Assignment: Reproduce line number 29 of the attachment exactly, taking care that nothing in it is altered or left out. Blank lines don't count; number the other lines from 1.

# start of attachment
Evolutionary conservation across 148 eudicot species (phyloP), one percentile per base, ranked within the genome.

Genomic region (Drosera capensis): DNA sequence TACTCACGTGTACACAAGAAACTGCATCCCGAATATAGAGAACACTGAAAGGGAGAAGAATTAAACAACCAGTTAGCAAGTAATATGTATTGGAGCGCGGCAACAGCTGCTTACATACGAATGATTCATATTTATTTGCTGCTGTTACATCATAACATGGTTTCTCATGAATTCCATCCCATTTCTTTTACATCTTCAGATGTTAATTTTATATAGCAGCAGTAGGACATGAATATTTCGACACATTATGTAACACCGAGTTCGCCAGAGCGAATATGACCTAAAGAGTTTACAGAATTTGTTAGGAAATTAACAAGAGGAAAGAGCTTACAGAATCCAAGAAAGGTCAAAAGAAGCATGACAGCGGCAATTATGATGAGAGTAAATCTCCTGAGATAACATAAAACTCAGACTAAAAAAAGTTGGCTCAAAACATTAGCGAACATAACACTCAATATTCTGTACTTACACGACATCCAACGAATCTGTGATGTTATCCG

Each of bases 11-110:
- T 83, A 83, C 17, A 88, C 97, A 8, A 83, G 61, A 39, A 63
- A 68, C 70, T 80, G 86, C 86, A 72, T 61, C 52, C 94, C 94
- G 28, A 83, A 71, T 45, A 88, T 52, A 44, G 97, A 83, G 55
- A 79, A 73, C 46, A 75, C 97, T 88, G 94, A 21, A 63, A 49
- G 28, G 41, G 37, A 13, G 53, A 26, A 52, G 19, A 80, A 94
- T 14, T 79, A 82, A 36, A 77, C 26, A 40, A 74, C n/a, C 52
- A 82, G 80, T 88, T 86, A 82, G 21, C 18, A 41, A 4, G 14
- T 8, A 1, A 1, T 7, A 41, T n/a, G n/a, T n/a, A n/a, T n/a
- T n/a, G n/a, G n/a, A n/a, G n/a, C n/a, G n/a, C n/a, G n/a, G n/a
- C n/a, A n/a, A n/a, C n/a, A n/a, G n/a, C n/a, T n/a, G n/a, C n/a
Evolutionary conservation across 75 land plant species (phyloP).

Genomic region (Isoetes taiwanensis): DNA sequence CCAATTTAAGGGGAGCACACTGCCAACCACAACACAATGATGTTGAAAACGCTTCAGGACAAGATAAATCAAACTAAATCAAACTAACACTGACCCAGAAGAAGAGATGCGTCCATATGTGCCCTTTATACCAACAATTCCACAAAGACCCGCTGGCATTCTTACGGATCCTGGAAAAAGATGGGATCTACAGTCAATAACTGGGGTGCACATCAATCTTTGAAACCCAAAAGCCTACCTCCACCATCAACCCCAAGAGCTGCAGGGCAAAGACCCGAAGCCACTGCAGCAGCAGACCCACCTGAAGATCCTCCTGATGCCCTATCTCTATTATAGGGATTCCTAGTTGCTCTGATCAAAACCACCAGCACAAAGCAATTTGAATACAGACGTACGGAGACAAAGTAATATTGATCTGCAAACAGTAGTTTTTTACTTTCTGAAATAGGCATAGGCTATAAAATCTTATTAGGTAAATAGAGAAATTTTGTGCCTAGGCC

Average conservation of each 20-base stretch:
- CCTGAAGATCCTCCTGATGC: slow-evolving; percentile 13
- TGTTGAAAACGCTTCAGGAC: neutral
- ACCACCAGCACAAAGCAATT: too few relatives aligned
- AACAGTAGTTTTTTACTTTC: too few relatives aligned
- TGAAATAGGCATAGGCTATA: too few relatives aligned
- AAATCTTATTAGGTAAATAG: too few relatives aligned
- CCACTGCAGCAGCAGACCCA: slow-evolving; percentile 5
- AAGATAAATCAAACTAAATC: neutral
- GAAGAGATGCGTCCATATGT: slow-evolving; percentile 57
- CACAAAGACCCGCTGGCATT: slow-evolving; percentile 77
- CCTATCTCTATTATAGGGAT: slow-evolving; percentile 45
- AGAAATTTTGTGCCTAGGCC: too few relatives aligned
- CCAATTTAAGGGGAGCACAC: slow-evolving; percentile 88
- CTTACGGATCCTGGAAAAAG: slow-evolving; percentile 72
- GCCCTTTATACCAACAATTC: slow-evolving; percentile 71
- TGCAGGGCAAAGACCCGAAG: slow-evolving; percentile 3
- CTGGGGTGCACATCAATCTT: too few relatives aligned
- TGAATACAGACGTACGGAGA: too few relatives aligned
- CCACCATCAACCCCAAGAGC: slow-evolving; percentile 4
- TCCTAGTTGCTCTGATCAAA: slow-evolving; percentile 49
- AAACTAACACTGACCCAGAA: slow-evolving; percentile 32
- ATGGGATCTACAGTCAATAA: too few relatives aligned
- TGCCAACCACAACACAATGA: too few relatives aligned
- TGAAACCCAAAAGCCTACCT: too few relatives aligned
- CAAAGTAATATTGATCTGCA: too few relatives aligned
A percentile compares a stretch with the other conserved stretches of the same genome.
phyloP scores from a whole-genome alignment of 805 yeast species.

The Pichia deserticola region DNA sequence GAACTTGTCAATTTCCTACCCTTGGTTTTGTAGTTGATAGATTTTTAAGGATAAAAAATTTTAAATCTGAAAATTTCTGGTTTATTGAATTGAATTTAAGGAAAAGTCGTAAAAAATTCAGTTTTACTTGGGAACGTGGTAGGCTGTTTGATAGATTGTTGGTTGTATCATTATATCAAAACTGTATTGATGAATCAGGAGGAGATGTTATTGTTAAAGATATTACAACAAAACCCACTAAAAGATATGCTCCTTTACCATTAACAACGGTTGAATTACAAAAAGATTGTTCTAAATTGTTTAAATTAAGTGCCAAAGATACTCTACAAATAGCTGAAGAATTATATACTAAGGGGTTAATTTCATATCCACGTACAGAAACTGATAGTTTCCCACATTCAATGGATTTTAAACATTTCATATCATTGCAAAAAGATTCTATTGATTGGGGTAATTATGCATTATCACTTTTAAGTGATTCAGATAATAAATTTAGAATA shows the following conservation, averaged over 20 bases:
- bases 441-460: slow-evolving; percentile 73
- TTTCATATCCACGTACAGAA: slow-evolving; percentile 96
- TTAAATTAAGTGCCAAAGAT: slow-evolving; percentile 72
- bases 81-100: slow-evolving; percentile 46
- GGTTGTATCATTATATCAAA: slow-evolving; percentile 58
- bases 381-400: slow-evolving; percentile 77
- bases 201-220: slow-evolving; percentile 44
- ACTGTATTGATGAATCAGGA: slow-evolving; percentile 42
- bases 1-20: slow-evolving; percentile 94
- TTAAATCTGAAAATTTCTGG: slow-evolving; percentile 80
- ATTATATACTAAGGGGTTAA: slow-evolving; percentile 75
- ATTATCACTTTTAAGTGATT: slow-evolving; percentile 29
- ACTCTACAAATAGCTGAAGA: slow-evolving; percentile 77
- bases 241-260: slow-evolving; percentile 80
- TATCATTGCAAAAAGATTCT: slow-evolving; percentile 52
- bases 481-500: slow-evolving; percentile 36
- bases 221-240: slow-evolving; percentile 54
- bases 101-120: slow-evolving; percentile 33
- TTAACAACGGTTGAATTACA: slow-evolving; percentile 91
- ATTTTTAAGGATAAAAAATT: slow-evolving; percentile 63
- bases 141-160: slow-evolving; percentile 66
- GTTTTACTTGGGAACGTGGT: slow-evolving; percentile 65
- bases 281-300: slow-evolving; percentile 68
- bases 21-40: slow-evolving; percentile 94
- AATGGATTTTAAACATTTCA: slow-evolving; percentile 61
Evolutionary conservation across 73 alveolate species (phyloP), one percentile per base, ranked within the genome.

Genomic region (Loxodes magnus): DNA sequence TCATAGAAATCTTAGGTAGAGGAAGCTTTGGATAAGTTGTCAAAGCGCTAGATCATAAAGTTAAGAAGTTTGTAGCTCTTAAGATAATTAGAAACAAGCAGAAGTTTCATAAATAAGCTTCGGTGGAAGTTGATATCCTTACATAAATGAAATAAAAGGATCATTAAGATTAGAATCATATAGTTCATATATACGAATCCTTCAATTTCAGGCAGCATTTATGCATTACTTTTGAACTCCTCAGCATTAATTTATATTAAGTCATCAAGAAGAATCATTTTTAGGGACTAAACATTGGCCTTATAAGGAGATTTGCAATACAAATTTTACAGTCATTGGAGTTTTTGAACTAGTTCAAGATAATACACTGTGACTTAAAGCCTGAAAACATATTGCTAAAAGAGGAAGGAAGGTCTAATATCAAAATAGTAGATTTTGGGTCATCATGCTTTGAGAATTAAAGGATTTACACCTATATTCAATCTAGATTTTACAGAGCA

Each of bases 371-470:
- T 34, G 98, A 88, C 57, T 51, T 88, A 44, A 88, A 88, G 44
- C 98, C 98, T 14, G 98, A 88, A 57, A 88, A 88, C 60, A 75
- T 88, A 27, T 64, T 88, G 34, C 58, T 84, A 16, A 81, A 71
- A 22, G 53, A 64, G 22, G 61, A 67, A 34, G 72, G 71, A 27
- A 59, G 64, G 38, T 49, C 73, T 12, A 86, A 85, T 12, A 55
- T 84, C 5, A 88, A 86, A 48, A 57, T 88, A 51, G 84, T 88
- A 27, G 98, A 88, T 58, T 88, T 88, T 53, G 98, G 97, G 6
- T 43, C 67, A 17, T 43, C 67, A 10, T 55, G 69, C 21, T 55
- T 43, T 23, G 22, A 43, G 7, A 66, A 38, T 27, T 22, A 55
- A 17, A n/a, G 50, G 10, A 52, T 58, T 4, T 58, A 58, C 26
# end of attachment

- CCAATTTAAGGGGAGCACAC: slow-evolving; percentile 88